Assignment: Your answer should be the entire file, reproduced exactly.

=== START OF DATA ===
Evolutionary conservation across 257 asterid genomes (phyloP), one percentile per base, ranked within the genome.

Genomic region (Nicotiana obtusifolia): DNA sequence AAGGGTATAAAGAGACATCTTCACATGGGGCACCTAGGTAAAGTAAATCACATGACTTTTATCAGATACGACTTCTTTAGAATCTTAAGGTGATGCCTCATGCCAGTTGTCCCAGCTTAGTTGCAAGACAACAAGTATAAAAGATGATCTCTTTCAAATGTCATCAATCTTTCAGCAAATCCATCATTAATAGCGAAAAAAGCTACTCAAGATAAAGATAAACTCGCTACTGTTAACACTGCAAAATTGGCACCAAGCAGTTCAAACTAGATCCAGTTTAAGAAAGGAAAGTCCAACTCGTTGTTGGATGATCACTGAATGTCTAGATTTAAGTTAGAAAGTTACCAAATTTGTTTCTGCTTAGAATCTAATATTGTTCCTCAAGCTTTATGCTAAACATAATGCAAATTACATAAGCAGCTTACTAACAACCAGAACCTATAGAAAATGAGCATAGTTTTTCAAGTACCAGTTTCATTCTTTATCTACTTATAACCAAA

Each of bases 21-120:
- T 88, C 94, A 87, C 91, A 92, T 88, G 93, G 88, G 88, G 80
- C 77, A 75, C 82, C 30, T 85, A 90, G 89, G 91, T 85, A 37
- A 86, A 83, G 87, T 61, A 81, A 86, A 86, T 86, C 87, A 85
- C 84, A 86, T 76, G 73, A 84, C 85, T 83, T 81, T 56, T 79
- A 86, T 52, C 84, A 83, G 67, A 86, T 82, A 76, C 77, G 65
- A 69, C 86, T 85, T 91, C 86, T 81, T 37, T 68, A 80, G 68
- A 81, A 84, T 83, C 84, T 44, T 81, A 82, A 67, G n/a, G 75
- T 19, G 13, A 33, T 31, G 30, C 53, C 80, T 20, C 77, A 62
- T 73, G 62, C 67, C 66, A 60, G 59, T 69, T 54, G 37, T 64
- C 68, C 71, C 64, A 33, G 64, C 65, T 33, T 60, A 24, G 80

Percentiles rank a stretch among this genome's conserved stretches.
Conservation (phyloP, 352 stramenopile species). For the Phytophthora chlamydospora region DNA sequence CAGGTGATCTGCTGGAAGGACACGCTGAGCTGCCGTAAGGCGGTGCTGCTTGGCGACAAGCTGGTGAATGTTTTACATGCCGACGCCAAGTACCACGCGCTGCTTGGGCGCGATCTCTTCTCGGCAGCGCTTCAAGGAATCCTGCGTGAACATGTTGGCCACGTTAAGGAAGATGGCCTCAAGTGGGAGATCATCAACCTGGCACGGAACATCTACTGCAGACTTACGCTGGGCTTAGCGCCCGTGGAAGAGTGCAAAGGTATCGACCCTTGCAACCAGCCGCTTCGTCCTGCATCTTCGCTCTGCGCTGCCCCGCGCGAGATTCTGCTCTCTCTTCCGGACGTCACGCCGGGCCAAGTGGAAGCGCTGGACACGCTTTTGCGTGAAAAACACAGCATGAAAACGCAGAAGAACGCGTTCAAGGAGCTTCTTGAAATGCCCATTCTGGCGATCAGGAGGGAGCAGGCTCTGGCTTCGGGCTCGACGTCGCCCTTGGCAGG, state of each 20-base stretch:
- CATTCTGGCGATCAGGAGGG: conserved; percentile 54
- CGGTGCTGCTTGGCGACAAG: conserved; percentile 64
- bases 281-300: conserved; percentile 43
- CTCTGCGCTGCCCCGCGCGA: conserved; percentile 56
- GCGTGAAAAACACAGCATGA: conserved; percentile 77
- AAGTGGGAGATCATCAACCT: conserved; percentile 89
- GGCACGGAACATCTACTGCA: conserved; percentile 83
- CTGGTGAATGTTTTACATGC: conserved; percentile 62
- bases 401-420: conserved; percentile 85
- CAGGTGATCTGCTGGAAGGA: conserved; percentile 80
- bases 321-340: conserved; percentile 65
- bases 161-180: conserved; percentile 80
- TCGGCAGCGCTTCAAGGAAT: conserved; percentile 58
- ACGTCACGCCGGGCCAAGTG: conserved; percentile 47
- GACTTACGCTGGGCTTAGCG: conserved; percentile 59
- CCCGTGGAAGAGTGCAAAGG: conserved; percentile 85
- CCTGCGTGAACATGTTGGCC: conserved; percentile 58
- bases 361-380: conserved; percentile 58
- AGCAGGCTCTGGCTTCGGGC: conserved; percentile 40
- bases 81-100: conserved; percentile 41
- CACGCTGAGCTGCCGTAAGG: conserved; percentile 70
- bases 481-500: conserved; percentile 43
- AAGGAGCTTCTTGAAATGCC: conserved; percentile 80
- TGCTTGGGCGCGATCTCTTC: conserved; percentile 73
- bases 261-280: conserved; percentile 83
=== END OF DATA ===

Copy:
Evolutionary conservation across 257 asterid genomes (phyloP), one percentile per base, ranked within the genome.

Genomic region (Nicotiana obtusifolia): DNA sequence AAGGGTATAAAGAGACATCTTCACATGGGGCACCTAGGTAAAGTAAATCACATGACTTTTATCAGATACGACTTCTTTAGAATCTTAAGGTGATGCCTCATGCCAGTTGTCCCAGCTTAGTTGCAAGACAACAAGTATAAAAGATGATCTCTTTCAAATGTCATCAATCTTTCAGCAAATCCATCATTAATAGCGAAAAAAGCTACTCAAGATAAAGATAAACTCGCTACTGTTAACACTGCAAAATTGGCACCAAGCAGTTCAAACTAGATCCAGTTTAAGAAAGGAAAGTCCAACTCGTTGTTGGATGATCACTGAATGTCTAGATTTAAGTTAGAAAGTTACCAAATTTGTTTCTGCTTAGAATCTAATATTGTTCCTCAAGCTTTATGCTAAACATAATGCAAATTACATAAGCAGCTTACTAACAACCAGAACCTATAGAAAATGAGCATAGTTTTTCAAGTACCAGTTTCATTCTTTATCTACTTATAACCAAA

Each of bases 21-120:
- T 88, C 94, A 87, C 91, A 92, T 88, G 93, G 88, G 88, G 80
- C 77, A 75, C 82, C 30, T 85, A 90, G 89, G 91, T 85, A 37
- A 86, A 83, G 87, T 61, A 81, A 86, A 86, T 86, C 87, A 85
- C 84, A 86, T 76, G 73, A 84, C 85, T 83, T 81, T 56, T 79
- A 86, T 52, C 84, A 83, G 67, A 86, T 82, A 76, C 77, G 65
- A 69, C 86, T 85, T 91, C 86, T 81, T 37, T 68, A 80, G 68
- A 81, A 84, T 83, C 84, T 44, T 81, A 82, A 67, G n/a, G 75
- T 19, G 13, A 33, T 31, G 30, C 53, C 80, T 20, C 77, A 62
- T 73, G 62, C 67, C 66, A 60, G 59, T 69, T 54, G 37, T 64
- C 68, C 71, C 64, A 33, G 64, C 65, T 33, T 60, A 24, G 80

Percentiles rank a stretch among this genome's conserved stretches.
Conservation (phyloP, 352 stramenopile species). For the Phytophthora chlamydospora region DNA sequence CAGGTGATCTGCTGGAAGGACACGCTGAGCTGCCGTAAGGCGGTGCTGCTTGGCGACAAGCTGGTGAATGTTTTACATGCCGACGCCAAGTACCACGCGCTGCTTGGGCGCGATCTCTTCTCGGCAGCGCTTCAAGGAATCCTGCGTGAACATGTTGGCCACGTTAAGGAAGATGGCCTCAAGTGGGAGATCATCAACCTGGCACGGAACATCTACTGCAGACTTACGCTGGGCTTAGCGCCCGTGGAAGAGTGCAAAGGTATCGACCCTTGCAACCAGCCGCTTCGTCCTGCATCTTCGCTCTGCGCTGCCCCGCGCGAGATTCTGCTCTCTCTTCCGGACGTCACGCCGGGCCAAGTGGAAGCGCTGGACACGCTTTTGCGTGAAAAACACAGCATGAAAACGCAGAAGAACGCGTTCAAGGAGCTTCTTGAAATGCCCATTCTGGCGATCAGGAGGGAGCAGGCTCTGGCTTCGGGCTCGACGTCGCCCTTGGCAGG, state of each 20-base stretch:
- CATTCTGGCGATCAGGAGGG: conserved; percentile 54
- CGGTGCTGCTTGGCGACAAG: conserved; percentile 64
- bases 281-300: conserved; percentile 43
- CTCTGCGCTGCCCCGCGCGA: conserved; percentile 56
- GCGTGAAAAACACAGCATGA: conserved; percentile 77
- AAGTGGGAGATCATCAACCT: conserved; percentile 89
- GGCACGGAACATCTACTGCA: conserved; percentile 83
- CTGGTGAATGTTTTACATGC: conserved; percentile 62
- bases 401-420: conserved; percentile 85
- CAGGTGATCTGCTGGAAGGA: conserved; percentile 80
- bases 321-340: conserved; percentile 65
- bases 161-180: conserved; percentile 80
- TCGGCAGCGCTTCAAGGAAT: conserved; percentile 58
- ACGTCACGCCGGGCCAAGTG: conserved; percentile 47
- GACTTACGCTGGGCTTAGCG: conserved; percentile 59
- CCCGTGGAAGAGTGCAAAGG: conserved; percentile 85
- CCTGCGTGAACATGTTGGCC: conserved; percentile 58
- bases 361-380: conserved; percentile 58
- AGCAGGCTCTGGCTTCGGGC: conserved; percentile 40
- bases 81-100: conserved; percentile 41
- CACGCTGAGCTGCCGTAAGG: conserved; percentile 70
- bases 481-500: conserved; percentile 43
- AAGGAGCTTCTTGAAATGCC: conserved; percentile 80
- TGCTTGGGCGCGATCTCTTC: conserved; percentile 73
- bases 261-280: conserved; percentile 83